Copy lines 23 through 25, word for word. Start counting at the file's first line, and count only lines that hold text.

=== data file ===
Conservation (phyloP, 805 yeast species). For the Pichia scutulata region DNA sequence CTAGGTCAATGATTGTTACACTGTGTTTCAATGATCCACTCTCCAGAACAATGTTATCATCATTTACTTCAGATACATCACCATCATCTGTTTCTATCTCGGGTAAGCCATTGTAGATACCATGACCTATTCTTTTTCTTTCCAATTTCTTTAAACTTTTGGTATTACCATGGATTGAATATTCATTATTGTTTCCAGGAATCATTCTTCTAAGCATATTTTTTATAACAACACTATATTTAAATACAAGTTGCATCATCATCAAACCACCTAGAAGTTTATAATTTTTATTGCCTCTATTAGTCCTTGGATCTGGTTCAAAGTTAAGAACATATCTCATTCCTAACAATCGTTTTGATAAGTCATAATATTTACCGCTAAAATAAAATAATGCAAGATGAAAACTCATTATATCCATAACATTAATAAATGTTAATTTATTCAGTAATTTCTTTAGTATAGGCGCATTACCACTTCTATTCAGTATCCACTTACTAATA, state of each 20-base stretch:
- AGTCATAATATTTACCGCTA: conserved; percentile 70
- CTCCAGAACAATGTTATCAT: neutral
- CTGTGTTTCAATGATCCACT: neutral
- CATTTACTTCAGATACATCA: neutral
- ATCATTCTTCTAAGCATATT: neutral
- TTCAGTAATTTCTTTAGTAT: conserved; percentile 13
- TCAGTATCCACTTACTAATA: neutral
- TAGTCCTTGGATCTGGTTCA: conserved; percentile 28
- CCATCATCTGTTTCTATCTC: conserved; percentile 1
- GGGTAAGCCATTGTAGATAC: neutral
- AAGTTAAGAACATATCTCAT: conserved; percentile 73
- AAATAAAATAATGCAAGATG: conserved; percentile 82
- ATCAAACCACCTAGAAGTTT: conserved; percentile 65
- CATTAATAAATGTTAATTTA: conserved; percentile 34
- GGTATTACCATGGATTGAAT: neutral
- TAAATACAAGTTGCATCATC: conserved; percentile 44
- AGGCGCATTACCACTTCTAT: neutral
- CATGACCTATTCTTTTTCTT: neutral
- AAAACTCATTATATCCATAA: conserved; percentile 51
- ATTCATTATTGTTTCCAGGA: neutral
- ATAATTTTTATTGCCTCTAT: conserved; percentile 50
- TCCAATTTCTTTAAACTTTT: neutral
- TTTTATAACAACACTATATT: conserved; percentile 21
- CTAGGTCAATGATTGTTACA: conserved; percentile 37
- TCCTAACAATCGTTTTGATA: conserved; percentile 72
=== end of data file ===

- TCCAATTTCTTTAAACTTTT: neutral
- TTTTATAACAACACTATATT: conserved; percentile 21
- CTAGGTCAATGATTGTTACA: conserved; percentile 37